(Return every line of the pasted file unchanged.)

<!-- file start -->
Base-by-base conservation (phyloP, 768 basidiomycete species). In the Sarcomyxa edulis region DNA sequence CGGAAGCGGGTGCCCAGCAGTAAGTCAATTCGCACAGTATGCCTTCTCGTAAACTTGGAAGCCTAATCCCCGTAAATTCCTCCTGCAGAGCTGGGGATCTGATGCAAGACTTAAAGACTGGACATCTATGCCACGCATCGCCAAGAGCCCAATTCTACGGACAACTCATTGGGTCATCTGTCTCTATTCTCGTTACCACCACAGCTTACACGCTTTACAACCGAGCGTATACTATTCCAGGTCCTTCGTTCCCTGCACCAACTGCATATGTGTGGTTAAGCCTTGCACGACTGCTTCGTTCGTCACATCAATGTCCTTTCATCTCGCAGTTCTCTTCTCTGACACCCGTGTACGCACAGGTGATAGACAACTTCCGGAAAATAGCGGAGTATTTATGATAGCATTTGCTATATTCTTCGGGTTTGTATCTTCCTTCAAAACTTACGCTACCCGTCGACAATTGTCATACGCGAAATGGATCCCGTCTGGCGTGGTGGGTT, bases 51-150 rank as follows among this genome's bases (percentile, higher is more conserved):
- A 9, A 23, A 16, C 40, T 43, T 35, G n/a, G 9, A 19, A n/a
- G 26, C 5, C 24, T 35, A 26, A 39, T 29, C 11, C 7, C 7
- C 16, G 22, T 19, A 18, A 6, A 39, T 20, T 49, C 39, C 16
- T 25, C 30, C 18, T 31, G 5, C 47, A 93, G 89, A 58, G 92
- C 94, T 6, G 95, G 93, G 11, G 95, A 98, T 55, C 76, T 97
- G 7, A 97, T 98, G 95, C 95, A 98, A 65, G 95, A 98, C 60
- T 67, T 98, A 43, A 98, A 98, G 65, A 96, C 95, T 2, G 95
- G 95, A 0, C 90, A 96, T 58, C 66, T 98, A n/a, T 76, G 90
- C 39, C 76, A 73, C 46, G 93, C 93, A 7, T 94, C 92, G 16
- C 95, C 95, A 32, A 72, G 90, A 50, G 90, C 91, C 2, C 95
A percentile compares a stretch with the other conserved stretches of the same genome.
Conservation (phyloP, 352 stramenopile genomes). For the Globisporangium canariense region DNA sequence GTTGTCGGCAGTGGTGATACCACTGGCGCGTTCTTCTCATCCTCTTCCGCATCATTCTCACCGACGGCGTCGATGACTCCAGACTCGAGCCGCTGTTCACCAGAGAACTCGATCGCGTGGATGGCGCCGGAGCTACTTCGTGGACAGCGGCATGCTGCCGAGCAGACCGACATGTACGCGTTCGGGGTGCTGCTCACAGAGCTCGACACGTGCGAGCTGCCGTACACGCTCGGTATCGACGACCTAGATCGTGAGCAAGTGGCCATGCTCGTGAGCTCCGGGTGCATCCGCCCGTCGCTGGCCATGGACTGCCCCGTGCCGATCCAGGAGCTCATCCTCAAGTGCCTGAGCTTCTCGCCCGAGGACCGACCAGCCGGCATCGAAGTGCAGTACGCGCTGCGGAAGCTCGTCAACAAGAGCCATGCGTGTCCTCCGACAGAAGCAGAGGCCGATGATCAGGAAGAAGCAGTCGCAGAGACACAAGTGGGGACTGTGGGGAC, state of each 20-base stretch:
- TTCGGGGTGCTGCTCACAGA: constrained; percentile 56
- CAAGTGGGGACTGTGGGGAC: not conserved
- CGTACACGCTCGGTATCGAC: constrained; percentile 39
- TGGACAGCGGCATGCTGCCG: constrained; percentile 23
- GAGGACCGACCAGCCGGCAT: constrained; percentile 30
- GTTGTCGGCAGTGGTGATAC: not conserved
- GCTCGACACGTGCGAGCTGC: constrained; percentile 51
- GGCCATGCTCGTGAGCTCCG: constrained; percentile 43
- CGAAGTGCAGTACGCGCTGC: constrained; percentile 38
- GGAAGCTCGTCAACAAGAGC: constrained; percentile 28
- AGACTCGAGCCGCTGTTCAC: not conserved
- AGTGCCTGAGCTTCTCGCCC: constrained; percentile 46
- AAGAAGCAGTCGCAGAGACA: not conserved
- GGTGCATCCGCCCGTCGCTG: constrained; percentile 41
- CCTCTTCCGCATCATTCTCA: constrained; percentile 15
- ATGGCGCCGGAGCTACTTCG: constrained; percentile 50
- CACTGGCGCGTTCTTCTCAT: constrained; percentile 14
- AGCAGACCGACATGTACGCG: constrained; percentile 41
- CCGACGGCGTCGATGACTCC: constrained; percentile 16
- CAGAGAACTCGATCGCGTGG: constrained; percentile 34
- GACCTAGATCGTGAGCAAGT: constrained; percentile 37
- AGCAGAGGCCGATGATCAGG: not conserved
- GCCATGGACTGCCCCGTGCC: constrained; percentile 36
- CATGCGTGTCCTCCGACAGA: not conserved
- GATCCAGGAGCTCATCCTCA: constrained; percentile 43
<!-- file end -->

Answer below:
Base-by-base conservation (phyloP, 768 basidiomycete species). In the Sarcomyxa edulis region DNA sequence CGGAAGCGGGTGCCCAGCAGTAAGTCAATTCGCACAGTATGCCTTCTCGTAAACTTGGAAGCCTAATCCCCGTAAATTCCTCCTGCAGAGCTGGGGATCTGATGCAAGACTTAAAGACTGGACATCTATGCCACGCATCGCCAAGAGCCCAATTCTACGGACAACTCATTGGGTCATCTGTCTCTATTCTCGTTACCACCACAGCTTACACGCTTTACAACCGAGCGTATACTATTCCAGGTCCTTCGTTCCCTGCACCAACTGCATATGTGTGGTTAAGCCTTGCACGACTGCTTCGTTCGTCACATCAATGTCCTTTCATCTCGCAGTTCTCTTCTCTGACACCCGTGTACGCACAGGTGATAGACAACTTCCGGAAAATAGCGGAGTATTTATGATAGCATTTGCTATATTCTTCGGGTTTGTATCTTCCTTCAAAACTTACGCTACCCGTCGACAATTGTCATACGCGAAATGGATCCCGTCTGGCGTGGTGGGTT, bases 51-150 rank as follows among this genome's bases (percentile, higher is more conserved):
- A 9, A 23, A 16, C 40, T 43, T 35, G n/a, G 9, A 19, A n/a
- G 26, C 5, C 24, T 35, A 26, A 39, T 29, C 11, C 7, C 7
- C 16, G 22, T 19, A 18, A 6, A 39, T 20, T 49, C 39, C 16
- T 25, C 30, C 18, T 31, G 5, C 47, A 93, G 89, A 58, G 92
- C 94, T 6, G 95, G 93, G 11, G 95, A 98, T 55, C 76, T 97
- G 7, A 97, T 98, G 95, C 95, A 98, A 65, G 95, A 98, C 60
- T 67, T 98, A 43, A 98, A 98, G 65, A 96, C 95, T 2, G 95
- G 95, A 0, C 90, A 96, T 58, C 66, T 98, A n/a, T 76, G 90
- C 39, C 76, A 73, C 46, G 93, C 93, A 7, T 94, C 92, G 16
- C 95, C 95, A 32, A 72, G 90, A 50, G 90, C 91, C 2, C 95
A percentile compares a stretch with the other conserved stretches of the same genome.
Conservation (phyloP, 352 stramenopile genomes). For the Globisporangium canariense region DNA sequence GTTGTCGGCAGTGGTGATACCACTGGCGCGTTCTTCTCATCCTCTTCCGCATCATTCTCACCGACGGCGTCGATGACTCCAGACTCGAGCCGCTGTTCACCAGAGAACTCGATCGCGTGGATGGCGCCGGAGCTACTTCGTGGACAGCGGCATGCTGCCGAGCAGACCGACATGTACGCGTTCGGGGTGCTGCTCACAGAGCTCGACACGTGCGAGCTGCCGTACACGCTCGGTATCGACGACCTAGATCGTGAGCAAGTGGCCATGCTCGTGAGCTCCGGGTGCATCCGCCCGTCGCTGGCCATGGACTGCCCCGTGCCGATCCAGGAGCTCATCCTCAAGTGCCTGAGCTTCTCGCCCGAGGACCGACCAGCCGGCATCGAAGTGCAGTACGCGCTGCGGAAGCTCGTCAACAAGAGCCATGCGTGTCCTCCGACAGAAGCAGAGGCCGATGATCAGGAAGAAGCAGTCGCAGAGACACAAGTGGGGACTGTGGGGAC, state of each 20-base stretch:
- TTCGGGGTGCTGCTCACAGA: constrained; percentile 56
- CAAGTGGGGACTGTGGGGAC: not conserved
- CGTACACGCTCGGTATCGAC: constrained; percentile 39
- TGGACAGCGGCATGCTGCCG: constrained; percentile 23
- GAGGACCGACCAGCCGGCAT: constrained; percentile 30
- GTTGTCGGCAGTGGTGATAC: not conserved
- GCTCGACACGTGCGAGCTGC: constrained; percentile 51
- GGCCATGCTCGTGAGCTCCG: constrained; percentile 43
- CGAAGTGCAGTACGCGCTGC: constrained; percentile 38
- GGAAGCTCGTCAACAAGAGC: constrained; percentile 28
- AGACTCGAGCCGCTGTTCAC: not conserved
- AGTGCCTGAGCTTCTCGCCC: constrained; percentile 46
- AAGAAGCAGTCGCAGAGACA: not conserved
- GGTGCATCCGCCCGTCGCTG: constrained; percentile 41
- CCTCTTCCGCATCATTCTCA: constrained; percentile 15
- ATGGCGCCGGAGCTACTTCG: constrained; percentile 50
- CACTGGCGCGTTCTTCTCAT: constrained; percentile 14
- AGCAGACCGACATGTACGCG: constrained; percentile 41
- CCGACGGCGTCGATGACTCC: constrained; percentile 16
- CAGAGAACTCGATCGCGTGG: constrained; percentile 34
- GACCTAGATCGTGAGCAAGT: constrained; percentile 37
- AGCAGAGGCCGATGATCAGG: not conserved
- GCCATGGACTGCCCCGTGCC: constrained; percentile 36
- CATGCGTGTCCTCCGACAGA: not conserved
- GATCCAGGAGCTCATCCTCA: constrained; percentile 43